Be Gentle and Go Slowly
First, teach your dog some basic commands like sit, stay, drop or leave it, and come. This may seem counterintuitive to playing with your dog. But it will help a lot when teaching your dog how to play and help develop a bond. Obedience classes are great as they also help connect him safely with other dogs. However, if your dog is still a little frightened or aggressive, then you may need to find a trainer to help. Check with your vet or local AKC. org chapter to find local classes and recommendations for trainers.
Next, pick up the toys he seems most interested in and gently engage your dog. Try different kinds of games to see what your dog will respond to.
Tug of War
You can teach him how to play with a tug-of-war toy by placing it in his mouth (maybe with a bit of peanut butter) and then gently pulling at it. Over time he will probably get the idea. Always reward him with praise when he keeps it in his mouth. And, be sure to let him win!
Again, place some Cheese Whiz or peanut butter on a Frisbee or small ball to get him interested. Then begin tossing it a short distance in your living room or backyard. Praise him when he picks it up. When he drops it, pick it up and toss it again and repeat the praising and tossing several times for a few days.
Of course, the second part to fetch is to bring the ball back to you. Your dog may learn this on his own. But you can reinforce it with the come and drop it command. Otherwise, you may be chasing the ball around a lot and fetching it yourself!
Nose work games usually involve hunting for food and involve sniffing and thinking. These are great games that stimulate brain function and dogs can do on their own. The nice thing about nose work games is that dogs will more naturally figure out how to use them with a little less help from you.
You can do simple things like hiding small treats around the house and let him sniff around until he finds all of them. Small Kong toys are great for filling with peanut butter and letting your dog lick it out over a period of several minutes. The larger Kong toys can be filled with kibble and take a little more effort. They will wobble around as your dog paws at them to make the kibble fly out of small holes. My dogs love these treat games, and they are great on a rainy day.
You can eventually move up to more challenging puzzle games that involve sniffing and removing a small lid to get at a treat. Some toys connect hard rubber pieces together that dogs have to pull apart to get to the treat With these types of toys, you may need to teach your dog how they work. With this latter toy, one of my dogs figured it out on her own. But my other dog lost patience and started growling at it! So, we returned to the easier nose work games of finding the treats.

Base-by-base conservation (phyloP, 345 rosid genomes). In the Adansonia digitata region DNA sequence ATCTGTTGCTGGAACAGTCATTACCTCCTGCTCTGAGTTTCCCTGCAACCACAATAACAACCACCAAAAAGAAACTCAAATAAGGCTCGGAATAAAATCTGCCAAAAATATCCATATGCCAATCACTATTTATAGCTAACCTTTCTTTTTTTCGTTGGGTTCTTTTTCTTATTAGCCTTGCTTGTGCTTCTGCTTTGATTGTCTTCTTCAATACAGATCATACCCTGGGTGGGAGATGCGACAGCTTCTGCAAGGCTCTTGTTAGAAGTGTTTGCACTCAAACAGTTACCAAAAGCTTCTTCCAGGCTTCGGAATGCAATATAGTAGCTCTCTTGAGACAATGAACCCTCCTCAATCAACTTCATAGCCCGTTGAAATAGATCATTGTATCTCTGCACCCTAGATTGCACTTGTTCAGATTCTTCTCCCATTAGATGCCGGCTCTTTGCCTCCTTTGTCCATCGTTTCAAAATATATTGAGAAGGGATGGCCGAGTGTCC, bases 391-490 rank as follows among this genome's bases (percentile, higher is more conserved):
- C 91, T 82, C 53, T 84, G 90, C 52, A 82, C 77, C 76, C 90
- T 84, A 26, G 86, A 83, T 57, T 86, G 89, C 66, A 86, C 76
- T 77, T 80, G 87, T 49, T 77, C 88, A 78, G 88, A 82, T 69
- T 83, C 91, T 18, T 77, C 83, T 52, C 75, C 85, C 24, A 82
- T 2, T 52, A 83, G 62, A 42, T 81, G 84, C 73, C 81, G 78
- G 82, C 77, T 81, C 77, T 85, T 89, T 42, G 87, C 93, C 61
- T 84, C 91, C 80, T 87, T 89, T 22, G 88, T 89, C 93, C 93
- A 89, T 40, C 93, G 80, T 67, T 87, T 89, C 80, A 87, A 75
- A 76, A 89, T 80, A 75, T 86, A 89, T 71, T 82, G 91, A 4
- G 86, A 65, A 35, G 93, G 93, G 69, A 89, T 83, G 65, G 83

Nose work games are particularly good for senior dogs or dogs who have limited mobility due to arthritis or other health problems. Once your dog has learned the art of playtime, you can also teach him to play some games by himself. I always chuckle when I see my two pups running around and tossing their favorite stuffed animal around. See my post How to Teach Your Dog to Play by Himself for more about this.
Introduce Your New Rescue to Other Dogs as Role Models for Play
The one game that you cannot and should not do with your dog is playfighting. First of all, you may get scratched or bit. And your dog may not understand what you are trying to do, especially if he has not socialized with other dogs. Dogs teach each other important socialization skills when they play such as not biting too hard; how to invite another dog to play; and when to stop. Be sure to see my post, Will Two Dogs Entertain Each Other? to learn more about dog play.
When your dog seems ready, has been vaccinated, and is cleared of any medical problems, you may want to introduce him to other dogs. Start slowly with two or three dogs you know from friends, neighbors, or family. Just let them mill around together in a fenced yard for a while. If any serious growling develops, it may be too soon or the wrong mix. But if your dog is feeling safe and more relaxed at this point, he may be curious and will want to engage with his own kind.
The other dogs may play with each other initially, and your dog can learn by watching. Eventually, his instincts will kick in and he will probably want to join in on the fun. Doggie daycare can also help with this process if it is well-monitored. But I would avoid dog parks for a long time. Make sure your dog is fully adjusted as a dog park with a lot of dogs may feel very frightening and overwhelming. Be sure to find a park where owners keep an eye on their dogs and don’t allow for aggressive behavior.
Benefits of Play and Final Thoughts
Just like with humans, exercise and play release good hormones when dogs play. When dogs run they can get a runner’s high just as we do when jogging, and it is a great way to relieve stress and keep a bored dog entertained. Playing with your dog goes a long way in building trust and helping with the bonding process.
Playing can also involve agility training and other exercises which are both good for your dog’s physical and mental health. He will build cognitive skills along with muscles and this will help to keep him lean and strong.
Lastly, it is just plain fun for you and your dog to play together! How sweet to watch your dog’s ears and tail flying as he runs and leaps to catch a ball or a Frisbee mid-air. And, it will be so rewarding when he quickly trots back to you, his new beloved owner, to do it all again!